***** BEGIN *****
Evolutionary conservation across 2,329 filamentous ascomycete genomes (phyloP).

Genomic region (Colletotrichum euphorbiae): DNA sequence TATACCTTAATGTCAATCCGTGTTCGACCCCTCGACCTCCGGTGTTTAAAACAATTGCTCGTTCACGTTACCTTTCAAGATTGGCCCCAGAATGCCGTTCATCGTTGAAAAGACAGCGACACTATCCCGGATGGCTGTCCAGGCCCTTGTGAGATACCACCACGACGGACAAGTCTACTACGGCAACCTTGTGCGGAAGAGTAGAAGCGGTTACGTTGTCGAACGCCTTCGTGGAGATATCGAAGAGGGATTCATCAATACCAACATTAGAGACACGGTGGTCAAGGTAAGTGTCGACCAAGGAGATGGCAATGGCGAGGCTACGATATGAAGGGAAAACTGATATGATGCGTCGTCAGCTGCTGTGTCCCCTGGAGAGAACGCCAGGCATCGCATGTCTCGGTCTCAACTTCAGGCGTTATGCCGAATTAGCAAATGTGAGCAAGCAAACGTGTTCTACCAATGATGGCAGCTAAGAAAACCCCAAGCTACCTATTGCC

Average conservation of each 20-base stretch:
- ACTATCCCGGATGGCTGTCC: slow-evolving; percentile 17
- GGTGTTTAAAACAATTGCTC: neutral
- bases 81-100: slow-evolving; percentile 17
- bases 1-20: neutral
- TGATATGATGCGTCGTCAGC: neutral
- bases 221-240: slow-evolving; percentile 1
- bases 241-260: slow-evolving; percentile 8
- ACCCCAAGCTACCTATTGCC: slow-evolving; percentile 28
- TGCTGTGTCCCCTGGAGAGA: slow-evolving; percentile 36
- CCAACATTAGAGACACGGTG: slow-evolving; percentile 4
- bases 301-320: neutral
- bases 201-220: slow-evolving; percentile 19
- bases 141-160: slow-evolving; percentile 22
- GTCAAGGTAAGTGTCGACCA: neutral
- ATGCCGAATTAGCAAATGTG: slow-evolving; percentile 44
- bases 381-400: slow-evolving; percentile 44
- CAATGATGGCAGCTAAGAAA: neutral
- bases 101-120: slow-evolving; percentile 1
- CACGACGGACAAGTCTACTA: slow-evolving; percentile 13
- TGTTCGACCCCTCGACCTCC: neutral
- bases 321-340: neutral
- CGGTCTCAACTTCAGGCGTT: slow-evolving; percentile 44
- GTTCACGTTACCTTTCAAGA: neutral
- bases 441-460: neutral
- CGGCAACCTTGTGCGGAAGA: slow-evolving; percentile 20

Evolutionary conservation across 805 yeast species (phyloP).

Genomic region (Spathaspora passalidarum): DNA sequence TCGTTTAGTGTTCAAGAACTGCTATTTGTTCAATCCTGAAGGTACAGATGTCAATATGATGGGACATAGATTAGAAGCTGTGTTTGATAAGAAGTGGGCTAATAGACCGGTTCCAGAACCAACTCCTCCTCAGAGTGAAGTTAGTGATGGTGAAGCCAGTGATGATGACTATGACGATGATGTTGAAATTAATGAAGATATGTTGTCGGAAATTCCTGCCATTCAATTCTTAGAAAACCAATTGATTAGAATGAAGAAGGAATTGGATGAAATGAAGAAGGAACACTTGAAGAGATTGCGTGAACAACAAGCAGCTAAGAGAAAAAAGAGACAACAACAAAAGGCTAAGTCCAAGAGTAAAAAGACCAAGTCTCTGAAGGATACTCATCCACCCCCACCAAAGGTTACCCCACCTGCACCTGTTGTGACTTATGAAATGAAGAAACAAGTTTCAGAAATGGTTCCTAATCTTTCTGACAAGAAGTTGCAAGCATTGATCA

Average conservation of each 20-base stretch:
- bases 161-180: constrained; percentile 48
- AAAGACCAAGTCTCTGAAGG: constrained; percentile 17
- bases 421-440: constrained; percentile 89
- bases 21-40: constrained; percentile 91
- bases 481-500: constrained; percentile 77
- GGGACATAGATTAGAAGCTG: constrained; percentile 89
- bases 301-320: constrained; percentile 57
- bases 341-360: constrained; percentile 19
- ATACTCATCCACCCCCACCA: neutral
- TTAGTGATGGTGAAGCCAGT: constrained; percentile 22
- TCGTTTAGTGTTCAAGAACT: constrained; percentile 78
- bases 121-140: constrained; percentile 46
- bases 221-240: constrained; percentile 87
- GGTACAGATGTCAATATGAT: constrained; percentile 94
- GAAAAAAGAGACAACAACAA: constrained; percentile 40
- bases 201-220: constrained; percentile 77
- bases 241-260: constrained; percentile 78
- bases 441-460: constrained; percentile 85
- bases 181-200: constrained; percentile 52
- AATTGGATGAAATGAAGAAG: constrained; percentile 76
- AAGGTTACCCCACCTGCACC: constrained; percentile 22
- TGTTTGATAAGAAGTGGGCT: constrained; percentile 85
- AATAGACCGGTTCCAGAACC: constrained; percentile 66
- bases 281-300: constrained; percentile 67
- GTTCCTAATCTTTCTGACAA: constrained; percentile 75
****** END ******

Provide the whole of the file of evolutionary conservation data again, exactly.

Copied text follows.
Evolutionary conservation across 2,329 filamentous ascomycete genomes (phyloP).

Genomic region (Colletotrichum euphorbiae): DNA sequence TATACCTTAATGTCAATCCGTGTTCGACCCCTCGACCTCCGGTGTTTAAAACAATTGCTCGTTCACGTTACCTTTCAAGATTGGCCCCAGAATGCCGTTCATCGTTGAAAAGACAGCGACACTATCCCGGATGGCTGTCCAGGCCCTTGTGAGATACCACCACGACGGACAAGTCTACTACGGCAACCTTGTGCGGAAGAGTAGAAGCGGTTACGTTGTCGAACGCCTTCGTGGAGATATCGAAGAGGGATTCATCAATACCAACATTAGAGACACGGTGGTCAAGGTAAGTGTCGACCAAGGAGATGGCAATGGCGAGGCTACGATATGAAGGGAAAACTGATATGATGCGTCGTCAGCTGCTGTGTCCCCTGGAGAGAACGCCAGGCATCGCATGTCTCGGTCTCAACTTCAGGCGTTATGCCGAATTAGCAAATGTGAGCAAGCAAACGTGTTCTACCAATGATGGCAGCTAAGAAAACCCCAAGCTACCTATTGCC

Average conservation of each 20-base stretch:
- ACTATCCCGGATGGCTGTCC: slow-evolving; percentile 17
- GGTGTTTAAAACAATTGCTC: neutral
- bases 81-100: slow-evolving; percentile 17
- bases 1-20: neutral
- TGATATGATGCGTCGTCAGC: neutral
- bases 221-240: slow-evolving; percentile 1
- bases 241-260: slow-evolving; percentile 8
- ACCCCAAGCTACCTATTGCC: slow-evolving; percentile 28
- TGCTGTGTCCCCTGGAGAGA: slow-evolving; percentile 36
- CCAACATTAGAGACACGGTG: slow-evolving; percentile 4
- bases 301-320: neutral
- bases 201-220: slow-evolving; percentile 19
- bases 141-160: slow-evolving; percentile 22
- GTCAAGGTAAGTGTCGACCA: neutral
- ATGCCGAATTAGCAAATGTG: slow-evolving; percentile 44
- bases 381-400: slow-evolving; percentile 44
- CAATGATGGCAGCTAAGAAA: neutral
- bases 101-120: slow-evolving; percentile 1
- CACGACGGACAAGTCTACTA: slow-evolving; percentile 13
- TGTTCGACCCCTCGACCTCC: neutral
- bases 321-340: neutral
- CGGTCTCAACTTCAGGCGTT: slow-evolving; percentile 44
- GTTCACGTTACCTTTCAAGA: neutral
- bases 441-460: neutral
- CGGCAACCTTGTGCGGAAGA: slow-evolving; percentile 20

Evolutionary conservation across 805 yeast species (phyloP).

Genomic region (Spathaspora passalidarum): DNA sequence TCGTTTAGTGTTCAAGAACTGCTATTTGTTCAATCCTGAAGGTACAGATGTCAATATGATGGGACATAGATTAGAAGCTGTGTTTGATAAGAAGTGGGCTAATAGACCGGTTCCAGAACCAACTCCTCCTCAGAGTGAAGTTAGTGATGGTGAAGCCAGTGATGATGACTATGACGATGATGTTGAAATTAATGAAGATATGTTGTCGGAAATTCCTGCCATTCAATTCTTAGAAAACCAATTGATTAGAATGAAGAAGGAATTGGATGAAATGAAGAAGGAACACTTGAAGAGATTGCGTGAACAACAAGCAGCTAAGAGAAAAAAGAGACAACAACAAAAGGCTAAGTCCAAGAGTAAAAAGACCAAGTCTCTGAAGGATACTCATCCACCCCCACCAAAGGTTACCCCACCTGCACCTGTTGTGACTTATGAAATGAAGAAACAAGTTTCAGAAATGGTTCCTAATCTTTCTGACAAGAAGTTGCAAGCATTGATCA

Average conservation of each 20-base stretch:
- bases 161-180: constrained; percentile 48
- AAAGACCAAGTCTCTGAAGG: constrained; percentile 17
- bases 421-440: constrained; percentile 89
- bases 21-40: constrained; percentile 91
- bases 481-500: constrained; percentile 77
- GGGACATAGATTAGAAGCTG: constrained; percentile 89
- bases 301-320: constrained; percentile 57
- bases 341-360: constrained; percentile 19
- ATACTCATCCACCCCCACCA: neutral
- TTAGTGATGGTGAAGCCAGT: constrained; percentile 22
- TCGTTTAGTGTTCAAGAACT: constrained; percentile 78
- bases 121-140: constrained; percentile 46
- bases 221-240: constrained; percentile 87
- GGTACAGATGTCAATATGAT: constrained; percentile 94
- GAAAAAAGAGACAACAACAA: constrained; percentile 40
- bases 201-220: constrained; percentile 77
- bases 241-260: constrained; percentile 78
- bases 441-460: constrained; percentile 85
- bases 181-200: constrained; percentile 52
- AATTGGATGAAATGAAGAAG: constrained; percentile 76
- AAGGTTACCCCACCTGCACC: constrained; percentile 22
- TGTTTGATAAGAAGTGGGCT: constrained; percentile 85
- AATAGACCGGTTCCAGAACC: constrained; percentile 66
- bases 281-300: constrained; percentile 67
- GTTCCTAATCTTTCTGACAA: constrained; percentile 75